Withstanding Extreme Weather and High-Traffic Areas

Commercial grade powder-coated aluminum planters are perfect for a project that requires a low-maintenance, lightweight metal planter and that can withstand extreme weather conditions as well as high-traffic areas.

Aluminum planters are available in a variety of sizes, shapes, and configurations. Although powder-coated aluminum planters are typically more expensive than fiberglass, they will last longer than a fiberglass planter.

This planter material works well in all applications but especially works well on rooftops or places where the overall weight of the planter, plant, and filler is a consideration.

Fiberglass Planters


Appropriately referred to as glass fiber, fiberglass is a composite material made of molten glass that has been forced through small holes and then woven into fibers. Fiberglass has several applications such as insulation in your ceiling or, in our case, it is layered with resin to make a planter.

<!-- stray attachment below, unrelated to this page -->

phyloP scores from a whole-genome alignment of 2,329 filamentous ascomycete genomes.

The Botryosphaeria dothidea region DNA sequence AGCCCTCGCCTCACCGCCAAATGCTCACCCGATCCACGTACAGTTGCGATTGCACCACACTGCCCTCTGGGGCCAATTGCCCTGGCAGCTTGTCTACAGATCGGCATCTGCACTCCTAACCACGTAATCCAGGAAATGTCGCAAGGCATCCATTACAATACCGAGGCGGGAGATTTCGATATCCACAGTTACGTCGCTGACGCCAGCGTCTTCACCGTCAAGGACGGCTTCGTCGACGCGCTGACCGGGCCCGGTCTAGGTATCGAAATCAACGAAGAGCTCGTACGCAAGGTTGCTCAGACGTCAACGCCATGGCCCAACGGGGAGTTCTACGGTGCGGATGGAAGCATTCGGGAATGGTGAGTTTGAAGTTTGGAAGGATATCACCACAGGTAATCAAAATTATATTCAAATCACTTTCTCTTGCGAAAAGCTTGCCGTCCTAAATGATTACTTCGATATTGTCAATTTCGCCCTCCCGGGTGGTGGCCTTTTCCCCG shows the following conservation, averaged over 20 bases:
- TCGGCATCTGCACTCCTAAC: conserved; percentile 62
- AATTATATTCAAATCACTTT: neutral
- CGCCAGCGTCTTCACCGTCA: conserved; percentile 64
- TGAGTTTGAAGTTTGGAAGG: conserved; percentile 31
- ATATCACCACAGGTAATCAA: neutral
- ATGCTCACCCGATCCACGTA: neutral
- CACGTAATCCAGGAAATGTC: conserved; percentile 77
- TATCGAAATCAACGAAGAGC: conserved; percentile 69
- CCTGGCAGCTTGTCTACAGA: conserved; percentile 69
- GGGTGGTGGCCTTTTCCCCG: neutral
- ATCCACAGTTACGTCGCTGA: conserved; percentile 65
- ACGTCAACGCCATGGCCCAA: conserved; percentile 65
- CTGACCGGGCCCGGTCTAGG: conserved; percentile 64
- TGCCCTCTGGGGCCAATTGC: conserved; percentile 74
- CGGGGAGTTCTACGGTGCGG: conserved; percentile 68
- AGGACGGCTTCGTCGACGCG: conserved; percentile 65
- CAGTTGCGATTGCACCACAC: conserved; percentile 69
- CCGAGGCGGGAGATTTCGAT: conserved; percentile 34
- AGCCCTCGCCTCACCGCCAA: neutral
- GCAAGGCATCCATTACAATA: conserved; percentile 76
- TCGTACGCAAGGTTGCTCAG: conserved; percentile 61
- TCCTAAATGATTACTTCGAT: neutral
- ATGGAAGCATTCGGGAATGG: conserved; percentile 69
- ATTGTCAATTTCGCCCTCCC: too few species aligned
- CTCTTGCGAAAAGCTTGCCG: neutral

Production of Fiberglass Planters

A mold (also known as a plug) of the desired shape and size of the planter is created using wood or plastic. Then, the fiberglass material is hand layered; once the planter is dry, it is removed from the mold or plug and then continually sanded until all the imperfections are gone. The planter is painted with a primer and then with your choice of color. It is best to have a paint that is considered commercial grade.

For larger planters, internal reinforcing is added as part of the integral structure and layered with the fiberglass during manufacturing to ensure the planters are structurally adequate for a small ornamental tree or larger plant.